Some like it hot.
Like 800+ degrees kind of hot. That’s the temperature at which the wood-fired oven at Dough Pizzeria Napoletana fires up its pizzas in only 90 seconds.
The Neapolitan style of pizza making is not new to the Dallas metro, but it’s pretty new to Plano, as Dough introduced authentic Associazione Pizzaiuoli Napoletani (APN) certified pizza earlier last year. The APN is an elite, Italian governing body that teaches the more than 150-year-old art of Neapolitan pizza-making, which gives Dough street cred for accurately adhering to its strict procedures.
But what is Neapolitan pizza? Not to be confused with Neapolitan ice cream, it is a true Naples, Italy-style pie made with highly refined, Italian type 0 or 00 flour, fresh mozzarella, Neapolitan or fresh brewer’s yeast, plus water and salt. The dough must then be formed by hand and topped with San Marzano tomatoes (grown in Italy) and only fresh, all-natural toppings. It’s baked in less than two minutes and comes out Mama Mia hot. Bravo! And there it is, true Neapolitan pizza: fresh, piping hot, authentic.
Dough is relatively new, open since last summer and tucked away inside a shopping center at the corner of Parker and Parkwood. But don’t be fooled – once inside, visitors find an upscale Italian dining destination. Expect a comfortable, neighborhood feel with a stunning bar that instantly transports diners from a strip mall to the streets of Italy. Sit on the patio and sip a traditional Italian cocktail, or select from the extensive Italian wine collection.
Insider’s tip: don’t skip the burrata bar. Mozzarella and burrata are made every day at Dough; the process begins as cheese curd from BelGioioso Cheese in Wisconsin. When the staff is ready to prepare the mozzarella, the curd is sliced into smaller pieces and melted with extremely salty hot water, then infused with whole milk. When it’s ready, it is rolled up to cool and sliced for service.
In addition to the mozzarella and dough being made in-house, Dough’s tomato sauce, sausage, salad dressings, meatballs, sauces and desserts are all created right there. Hydroponic lettuce is chopped daily for salads, and staff smokes its own salmon and sous vide the chicken. Nothing is brought in pre-prepped; everything is sliced or diced as needed.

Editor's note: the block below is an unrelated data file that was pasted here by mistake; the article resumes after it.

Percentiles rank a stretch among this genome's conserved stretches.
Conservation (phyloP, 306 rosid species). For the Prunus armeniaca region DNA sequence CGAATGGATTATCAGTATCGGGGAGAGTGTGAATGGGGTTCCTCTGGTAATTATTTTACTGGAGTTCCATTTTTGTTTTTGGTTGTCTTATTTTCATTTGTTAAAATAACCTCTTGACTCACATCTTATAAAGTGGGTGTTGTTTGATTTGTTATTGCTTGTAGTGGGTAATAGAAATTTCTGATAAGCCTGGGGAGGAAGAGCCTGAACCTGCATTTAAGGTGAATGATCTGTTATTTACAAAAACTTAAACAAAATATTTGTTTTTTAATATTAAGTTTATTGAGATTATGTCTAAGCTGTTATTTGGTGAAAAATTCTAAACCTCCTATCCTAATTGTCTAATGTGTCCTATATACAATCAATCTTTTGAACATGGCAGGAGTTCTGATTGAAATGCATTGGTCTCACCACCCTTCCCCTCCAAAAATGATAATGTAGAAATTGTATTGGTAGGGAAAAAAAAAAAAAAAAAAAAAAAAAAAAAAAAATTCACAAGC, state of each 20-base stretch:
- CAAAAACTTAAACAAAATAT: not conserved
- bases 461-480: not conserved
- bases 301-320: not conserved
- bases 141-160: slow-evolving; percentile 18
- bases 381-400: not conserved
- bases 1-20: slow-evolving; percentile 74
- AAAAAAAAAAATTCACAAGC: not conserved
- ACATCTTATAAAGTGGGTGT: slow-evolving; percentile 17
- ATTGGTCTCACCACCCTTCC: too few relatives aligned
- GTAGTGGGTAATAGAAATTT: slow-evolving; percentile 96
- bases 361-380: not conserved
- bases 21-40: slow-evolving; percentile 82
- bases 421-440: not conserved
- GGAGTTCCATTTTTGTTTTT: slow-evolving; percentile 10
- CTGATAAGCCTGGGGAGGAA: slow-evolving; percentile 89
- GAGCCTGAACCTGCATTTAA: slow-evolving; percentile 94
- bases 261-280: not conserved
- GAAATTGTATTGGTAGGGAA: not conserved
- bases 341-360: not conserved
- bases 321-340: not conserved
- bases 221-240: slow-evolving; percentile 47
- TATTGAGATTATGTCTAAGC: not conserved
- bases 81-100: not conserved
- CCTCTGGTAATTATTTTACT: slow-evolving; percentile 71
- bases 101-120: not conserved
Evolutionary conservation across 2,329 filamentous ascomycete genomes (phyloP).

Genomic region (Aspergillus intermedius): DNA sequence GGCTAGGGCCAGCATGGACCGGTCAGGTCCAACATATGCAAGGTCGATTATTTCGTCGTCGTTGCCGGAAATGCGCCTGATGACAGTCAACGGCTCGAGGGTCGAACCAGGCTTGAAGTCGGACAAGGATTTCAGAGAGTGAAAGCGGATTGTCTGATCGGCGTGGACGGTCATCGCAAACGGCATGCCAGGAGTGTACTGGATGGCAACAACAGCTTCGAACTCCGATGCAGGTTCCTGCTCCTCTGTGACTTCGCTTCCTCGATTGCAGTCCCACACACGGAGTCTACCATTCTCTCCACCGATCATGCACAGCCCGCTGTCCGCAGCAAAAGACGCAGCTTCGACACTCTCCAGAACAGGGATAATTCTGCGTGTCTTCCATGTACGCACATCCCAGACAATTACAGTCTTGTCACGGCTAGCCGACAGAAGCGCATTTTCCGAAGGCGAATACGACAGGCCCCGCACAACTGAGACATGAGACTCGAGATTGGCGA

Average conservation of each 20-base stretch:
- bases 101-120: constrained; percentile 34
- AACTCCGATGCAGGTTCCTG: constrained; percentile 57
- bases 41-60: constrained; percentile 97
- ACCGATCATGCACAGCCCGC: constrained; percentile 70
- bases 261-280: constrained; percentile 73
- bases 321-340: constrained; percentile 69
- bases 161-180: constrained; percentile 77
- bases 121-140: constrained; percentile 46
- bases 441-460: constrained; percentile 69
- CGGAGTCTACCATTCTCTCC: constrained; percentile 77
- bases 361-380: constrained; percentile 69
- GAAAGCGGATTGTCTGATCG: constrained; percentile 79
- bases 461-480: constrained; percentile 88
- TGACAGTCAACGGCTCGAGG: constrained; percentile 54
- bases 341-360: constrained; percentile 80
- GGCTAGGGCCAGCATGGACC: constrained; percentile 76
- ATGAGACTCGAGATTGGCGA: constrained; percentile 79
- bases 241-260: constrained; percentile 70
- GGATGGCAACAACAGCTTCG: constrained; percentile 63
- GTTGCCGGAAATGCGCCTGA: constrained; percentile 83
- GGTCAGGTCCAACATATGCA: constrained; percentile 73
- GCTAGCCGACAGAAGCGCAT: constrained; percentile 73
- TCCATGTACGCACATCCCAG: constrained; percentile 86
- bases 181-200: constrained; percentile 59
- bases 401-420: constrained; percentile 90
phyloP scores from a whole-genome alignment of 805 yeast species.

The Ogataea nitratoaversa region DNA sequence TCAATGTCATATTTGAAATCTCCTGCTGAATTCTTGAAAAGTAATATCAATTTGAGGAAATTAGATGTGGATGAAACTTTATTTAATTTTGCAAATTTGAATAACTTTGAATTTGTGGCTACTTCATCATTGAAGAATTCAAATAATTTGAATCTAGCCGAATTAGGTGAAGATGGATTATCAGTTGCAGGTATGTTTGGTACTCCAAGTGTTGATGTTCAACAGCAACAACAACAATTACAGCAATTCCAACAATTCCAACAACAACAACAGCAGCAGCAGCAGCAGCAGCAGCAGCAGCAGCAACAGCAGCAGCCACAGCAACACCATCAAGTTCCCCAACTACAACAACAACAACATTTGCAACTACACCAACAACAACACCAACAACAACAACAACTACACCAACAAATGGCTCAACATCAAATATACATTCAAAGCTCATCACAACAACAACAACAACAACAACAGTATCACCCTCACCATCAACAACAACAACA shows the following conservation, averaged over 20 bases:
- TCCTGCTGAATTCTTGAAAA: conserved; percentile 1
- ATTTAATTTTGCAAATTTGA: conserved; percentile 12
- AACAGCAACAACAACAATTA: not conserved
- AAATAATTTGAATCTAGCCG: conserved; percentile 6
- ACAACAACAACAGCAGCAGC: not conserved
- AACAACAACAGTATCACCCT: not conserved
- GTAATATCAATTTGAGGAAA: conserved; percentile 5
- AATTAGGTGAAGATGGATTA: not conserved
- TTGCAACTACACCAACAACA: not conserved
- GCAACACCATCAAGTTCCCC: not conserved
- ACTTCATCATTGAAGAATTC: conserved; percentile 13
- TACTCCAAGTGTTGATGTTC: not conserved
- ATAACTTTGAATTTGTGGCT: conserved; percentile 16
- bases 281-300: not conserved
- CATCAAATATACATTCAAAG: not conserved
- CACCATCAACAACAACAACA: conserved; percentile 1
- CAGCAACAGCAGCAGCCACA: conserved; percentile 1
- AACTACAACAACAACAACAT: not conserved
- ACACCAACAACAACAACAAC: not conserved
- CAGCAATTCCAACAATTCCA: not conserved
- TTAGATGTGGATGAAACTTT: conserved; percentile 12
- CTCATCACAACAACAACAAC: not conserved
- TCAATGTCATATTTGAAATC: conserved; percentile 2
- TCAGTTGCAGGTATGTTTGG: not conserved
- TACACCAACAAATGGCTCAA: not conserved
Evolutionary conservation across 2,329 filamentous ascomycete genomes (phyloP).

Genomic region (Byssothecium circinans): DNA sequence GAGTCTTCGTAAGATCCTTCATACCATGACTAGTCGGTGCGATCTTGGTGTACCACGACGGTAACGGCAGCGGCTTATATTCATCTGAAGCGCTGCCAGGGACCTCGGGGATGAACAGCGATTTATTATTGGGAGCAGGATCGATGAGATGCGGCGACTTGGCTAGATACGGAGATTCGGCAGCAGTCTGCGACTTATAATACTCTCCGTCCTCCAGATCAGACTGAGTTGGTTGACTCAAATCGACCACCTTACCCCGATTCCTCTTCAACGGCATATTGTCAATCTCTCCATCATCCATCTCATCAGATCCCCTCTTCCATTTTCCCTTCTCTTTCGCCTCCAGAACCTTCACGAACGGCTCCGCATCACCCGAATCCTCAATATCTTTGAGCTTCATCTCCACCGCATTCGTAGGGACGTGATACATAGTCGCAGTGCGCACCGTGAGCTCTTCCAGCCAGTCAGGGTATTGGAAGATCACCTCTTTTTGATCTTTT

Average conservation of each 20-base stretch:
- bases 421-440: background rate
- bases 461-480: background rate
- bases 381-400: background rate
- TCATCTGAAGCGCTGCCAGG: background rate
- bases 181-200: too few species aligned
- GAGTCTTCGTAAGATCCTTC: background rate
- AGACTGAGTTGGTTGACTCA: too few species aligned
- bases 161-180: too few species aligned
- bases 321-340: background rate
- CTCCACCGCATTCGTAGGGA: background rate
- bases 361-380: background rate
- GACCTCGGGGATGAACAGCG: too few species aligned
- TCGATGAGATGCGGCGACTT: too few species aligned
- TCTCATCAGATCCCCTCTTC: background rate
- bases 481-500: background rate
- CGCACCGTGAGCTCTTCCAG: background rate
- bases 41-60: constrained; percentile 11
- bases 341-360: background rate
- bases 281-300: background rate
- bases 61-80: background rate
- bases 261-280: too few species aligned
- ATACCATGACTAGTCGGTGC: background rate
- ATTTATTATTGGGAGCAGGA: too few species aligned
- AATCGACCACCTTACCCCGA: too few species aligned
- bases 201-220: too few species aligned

Dough Pizzeria offers weekly specials other than pizza from time to time, as well as fresh salads and antipasto on the regular menu. Shoppers can grab a sandwich at lunchtime Monday through Friday. That said, pizza remains their core focus. As owner Keith Hall explained, “We believe the key to success is knowing who you are and who you want to be … focusing all your attention on being the very best you can be at that one thing. In our case, it’s pizza, and we hear time and time again from guests dining in the restaurant… that we are achieving our goal.”
Owners Brad Liles and Keith Hall are clearly passionate about Neapolitan pizza and about the concept they first brought to Dallas, and now Plano. Both were former technology employees who opted to exit corporate America in the early 2000s. Their intent was to pursue entrepreneurship opportunities in the restaurant industry, with a bakery and tearoom to start. They opened Dough in Dallas nearly seven years ago.
The guys explain that they chose Plano for their relocation since they both live in the area and have strong ties to the community. They also saw a need, and wanted to bring an Italian-style neighborhood pizzeria to an area they viewed as void of high-end pizza. Brad runs the front of house operations, while Keith runs the show on all things kitchen related. The two trained in San Antonio with Dough’s founder to learn culinary techniques, recipes and plating, in addition to learning the Dough way of business operations and guest service.
Whether you’re new to Neapolitan pizza or a Naples-style pie enthusiast, there’s never been a better time to escape the winter chill by warming up near the flaming-hot pizza oven at Dough.Dough Pizzeria Napoletana > [codepeople-post-map]
Wanted to do the free margherita pizza special but I don’t know how to do i